Our second Kingston SSD product is the SSDNow V+, which rests a notch above the “value” group, while still not climbing to enthusiast levels. It isn’t based on the regular V model’s Toshiba controller. Instead, Kingston utilizes Toshiba’s Daikoku 2 T6UG1 controller, which isn’t as strong on 512 KB random writes, but is fast at most other types of sequential reads and writes. Unfortunately, the V+ performs poorly in our I/O performance test patterns, yet it sustains much better sequential write throughput than the SSDNow V.
Just like the regular V, the V+ arrives with 2.5”-to-3.5” mounting brackets. Kingston also bundles a 2.5” hard drive enclosure with a USB 2.0 interface. This isn’t state of the art anymore, but it allows upgrade users to remove their 2.5” hard drive from an existing notebook or laptop, install the SSDNow V+ into the mobile computer, and keep using the hard drive as a portable storage product in Kingston’s enclosure.
Toshiba’s architecture is much lower on power than the Toshiba/JMicron solution on the SSDNow V. The SSDNow V+ reaches an extremely low active idle power of only 0.06 W, which goes head-to-head with the generic Toshiba drive and Intel’s X25-M. The only other drives similar in idle power are the Crucial RealSSD C300 and Samsung’s new 470-series. The drive is also very low on power in our HD video playback (0.13 W) test and streaming reads (0.46 W).
As a result, the Kingston SSDNow V+’s power efficiency is excellent for streaming reads, delivering high throughout at minimum power requirements. We found this product to be a great option for upgrade users that don’t require maximum performance as well as notebook owners. Once again, performance users should read on.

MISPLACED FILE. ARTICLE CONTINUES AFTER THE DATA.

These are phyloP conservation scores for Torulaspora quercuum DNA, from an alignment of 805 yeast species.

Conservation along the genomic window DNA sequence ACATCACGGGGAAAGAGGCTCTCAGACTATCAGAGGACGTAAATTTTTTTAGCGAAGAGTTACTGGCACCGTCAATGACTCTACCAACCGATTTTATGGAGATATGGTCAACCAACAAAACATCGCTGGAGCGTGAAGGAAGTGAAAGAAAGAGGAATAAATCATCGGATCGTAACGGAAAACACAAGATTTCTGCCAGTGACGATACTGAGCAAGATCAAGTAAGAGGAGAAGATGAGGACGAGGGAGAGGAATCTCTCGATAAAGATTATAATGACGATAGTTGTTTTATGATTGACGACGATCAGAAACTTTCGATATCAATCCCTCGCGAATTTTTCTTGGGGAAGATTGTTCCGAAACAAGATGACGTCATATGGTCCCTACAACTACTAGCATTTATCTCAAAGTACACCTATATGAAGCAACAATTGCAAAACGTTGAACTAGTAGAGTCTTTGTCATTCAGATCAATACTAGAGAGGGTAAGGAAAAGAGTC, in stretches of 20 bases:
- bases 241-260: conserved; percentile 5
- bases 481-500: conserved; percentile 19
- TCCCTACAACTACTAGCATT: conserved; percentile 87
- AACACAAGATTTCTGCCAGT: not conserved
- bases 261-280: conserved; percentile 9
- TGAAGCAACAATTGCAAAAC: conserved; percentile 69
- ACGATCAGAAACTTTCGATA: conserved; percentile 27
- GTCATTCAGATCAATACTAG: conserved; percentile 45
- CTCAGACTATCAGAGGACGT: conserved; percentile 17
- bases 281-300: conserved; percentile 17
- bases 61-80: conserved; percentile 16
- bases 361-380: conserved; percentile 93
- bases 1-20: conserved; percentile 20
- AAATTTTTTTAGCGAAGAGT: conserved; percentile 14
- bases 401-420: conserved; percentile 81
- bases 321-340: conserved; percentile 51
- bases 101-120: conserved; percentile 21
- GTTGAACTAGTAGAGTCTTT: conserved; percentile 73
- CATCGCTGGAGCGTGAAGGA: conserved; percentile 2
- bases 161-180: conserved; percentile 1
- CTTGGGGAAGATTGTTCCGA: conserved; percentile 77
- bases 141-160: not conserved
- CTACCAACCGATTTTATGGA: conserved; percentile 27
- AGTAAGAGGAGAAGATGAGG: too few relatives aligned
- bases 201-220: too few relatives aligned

Update: Just prior to this story going live, Kingston announced the V+-series' successor called the V+100. It employs a new controller in the same family as Toshiba's Daikoku. Again, we're looking at 32 nm NAND flash here. The updated drive will be covered in an upcoming comparison story.
- Can Samsung’s 470-Series Shake Up the SSD Market?
- Benchmarking Issues And Trends
- A-Data Nobility N002 (Indilinx, 128 GB)
- Corsair Force F160 (160 GB, SandForce)
- Kingston SSDNow V (128 GB, Toshiba)
- Kingston SSDNow V+ (128 GB, Toshiba)
- Patriot Inferno (120 GB, SandForce)
- Samsung 470-Series (Also Known As PM810 [256 GB])
- Comparison Table And Test Setup
- Benchmark Results: Access Time And I/O Performance
- Benchmark Results: h2benchw Throughput And Iometer Streaming
- Benchmark Results: CrystalDiskMark Sequential Reads/Writes
- Benchmark Results: 4 KB Random Reads/Writes
- Benchmark Results: 512 KB Random Reads/Writes
- Benchmark Results: PCMark Vantage Storage
- Benchmark Results: Power Consumption
- Benchmark Results: Power Efficiency
- Conclusion And Recommendations